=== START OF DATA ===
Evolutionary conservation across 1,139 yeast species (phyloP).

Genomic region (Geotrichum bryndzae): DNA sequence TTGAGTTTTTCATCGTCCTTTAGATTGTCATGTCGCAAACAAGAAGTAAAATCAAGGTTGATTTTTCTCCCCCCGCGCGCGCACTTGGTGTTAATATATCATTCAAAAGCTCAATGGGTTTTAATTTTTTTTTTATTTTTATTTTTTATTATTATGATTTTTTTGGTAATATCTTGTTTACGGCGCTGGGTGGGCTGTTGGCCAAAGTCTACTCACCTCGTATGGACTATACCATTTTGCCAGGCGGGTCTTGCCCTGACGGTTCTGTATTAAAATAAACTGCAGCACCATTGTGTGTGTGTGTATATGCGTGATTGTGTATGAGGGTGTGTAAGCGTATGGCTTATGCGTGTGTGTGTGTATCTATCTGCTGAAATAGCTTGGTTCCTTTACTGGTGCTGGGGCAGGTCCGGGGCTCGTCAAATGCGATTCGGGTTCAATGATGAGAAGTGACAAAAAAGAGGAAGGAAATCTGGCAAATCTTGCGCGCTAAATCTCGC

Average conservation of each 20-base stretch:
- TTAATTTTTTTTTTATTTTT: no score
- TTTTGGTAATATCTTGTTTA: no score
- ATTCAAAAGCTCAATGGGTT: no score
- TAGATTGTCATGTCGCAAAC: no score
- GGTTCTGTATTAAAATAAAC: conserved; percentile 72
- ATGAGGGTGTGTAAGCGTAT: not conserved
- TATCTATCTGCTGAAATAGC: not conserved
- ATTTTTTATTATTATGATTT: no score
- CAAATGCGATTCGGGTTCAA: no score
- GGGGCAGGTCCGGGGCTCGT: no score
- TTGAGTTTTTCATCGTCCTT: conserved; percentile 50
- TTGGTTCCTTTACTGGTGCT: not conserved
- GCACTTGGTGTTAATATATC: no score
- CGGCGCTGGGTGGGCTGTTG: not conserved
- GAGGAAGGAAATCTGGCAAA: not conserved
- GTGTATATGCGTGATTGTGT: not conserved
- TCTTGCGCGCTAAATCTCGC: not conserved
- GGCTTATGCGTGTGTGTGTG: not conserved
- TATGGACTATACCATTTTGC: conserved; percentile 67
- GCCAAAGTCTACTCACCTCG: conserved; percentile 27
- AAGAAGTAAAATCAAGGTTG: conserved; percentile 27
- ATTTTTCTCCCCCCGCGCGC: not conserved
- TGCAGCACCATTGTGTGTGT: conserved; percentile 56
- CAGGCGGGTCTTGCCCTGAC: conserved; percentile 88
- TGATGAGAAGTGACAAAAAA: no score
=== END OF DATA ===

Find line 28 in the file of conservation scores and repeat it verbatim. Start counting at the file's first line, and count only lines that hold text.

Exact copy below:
- TGATGAGAAGTGACAAAAAA: no score